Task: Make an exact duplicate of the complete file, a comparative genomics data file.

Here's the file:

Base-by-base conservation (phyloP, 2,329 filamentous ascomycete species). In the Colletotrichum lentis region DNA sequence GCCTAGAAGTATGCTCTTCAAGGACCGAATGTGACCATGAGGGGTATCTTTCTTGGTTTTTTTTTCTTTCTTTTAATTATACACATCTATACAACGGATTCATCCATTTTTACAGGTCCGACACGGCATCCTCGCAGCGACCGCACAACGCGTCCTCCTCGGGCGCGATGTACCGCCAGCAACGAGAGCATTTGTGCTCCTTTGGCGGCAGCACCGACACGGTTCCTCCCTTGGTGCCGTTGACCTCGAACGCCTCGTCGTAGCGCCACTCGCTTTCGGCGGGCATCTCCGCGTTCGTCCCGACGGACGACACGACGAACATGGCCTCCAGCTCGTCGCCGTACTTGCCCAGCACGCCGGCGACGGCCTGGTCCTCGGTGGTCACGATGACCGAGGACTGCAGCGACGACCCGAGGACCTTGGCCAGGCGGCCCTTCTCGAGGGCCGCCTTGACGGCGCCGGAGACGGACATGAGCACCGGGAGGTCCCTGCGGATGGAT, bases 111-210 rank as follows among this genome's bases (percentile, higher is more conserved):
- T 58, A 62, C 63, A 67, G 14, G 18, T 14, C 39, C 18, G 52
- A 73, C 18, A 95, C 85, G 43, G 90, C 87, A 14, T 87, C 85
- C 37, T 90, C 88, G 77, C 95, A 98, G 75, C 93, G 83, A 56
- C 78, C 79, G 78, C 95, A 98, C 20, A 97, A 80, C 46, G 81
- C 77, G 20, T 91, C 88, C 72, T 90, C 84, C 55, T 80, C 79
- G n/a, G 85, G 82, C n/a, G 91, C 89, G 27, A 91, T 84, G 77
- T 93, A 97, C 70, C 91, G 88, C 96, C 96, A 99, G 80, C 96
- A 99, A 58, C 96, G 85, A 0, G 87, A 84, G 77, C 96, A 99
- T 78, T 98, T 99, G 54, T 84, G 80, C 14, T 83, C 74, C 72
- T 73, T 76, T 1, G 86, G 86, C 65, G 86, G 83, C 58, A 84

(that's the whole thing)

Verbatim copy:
Base-by-base conservation (phyloP, 2,329 filamentous ascomycete species). In the Colletotrichum lentis region DNA sequence GCCTAGAAGTATGCTCTTCAAGGACCGAATGTGACCATGAGGGGTATCTTTCTTGGTTTTTTTTTCTTTCTTTTAATTATACACATCTATACAACGGATTCATCCATTTTTACAGGTCCGACACGGCATCCTCGCAGCGACCGCACAACGCGTCCTCCTCGGGCGCGATGTACCGCCAGCAACGAGAGCATTTGTGCTCCTTTGGCGGCAGCACCGACACGGTTCCTCCCTTGGTGCCGTTGACCTCGAACGCCTCGTCGTAGCGCCACTCGCTTTCGGCGGGCATCTCCGCGTTCGTCCCGACGGACGACACGACGAACATGGCCTCCAGCTCGTCGCCGTACTTGCCCAGCACGCCGGCGACGGCCTGGTCCTCGGTGGTCACGATGACCGAGGACTGCAGCGACGACCCGAGGACCTTGGCCAGGCGGCCCTTCTCGAGGGCCGCCTTGACGGCGCCGGAGACGGACATGAGCACCGGGAGGTCCCTGCGGATGGAT, bases 111-210 rank as follows among this genome's bases (percentile, higher is more conserved):
- T 58, A 62, C 63, A 67, G 14, G 18, T 14, C 39, C 18, G 52
- A 73, C 18, A 95, C 85, G 43, G 90, C 87, A 14, T 87, C 85
- C 37, T 90, C 88, G 77, C 95, A 98, G 75, C 93, G 83, A 56
- C 78, C 79, G 78, C 95, A 98, C 20, A 97, A 80, C 46, G 81
- C 77, G 20, T 91, C 88, C 72, T 90, C 84, C 55, T 80, C 79
- G n/a, G 85, G 82, C n/a, G 91, C 89, G 27, A 91, T 84, G 77
- T 93, A 97, C 70, C 91, G 88, C 96, C 96, A 99, G 80, C 96
- A 99, A 58, C 96, G 85, A 0, G 87, A 84, G 77, C 96, A 99
- T 78, T 98, T 99, G 54, T 84, G 80, C 14, T 83, C 74, C 72
- T 73, T 76, T 1, G 86, G 86, C 65, G 86, G 83, C 58, A 84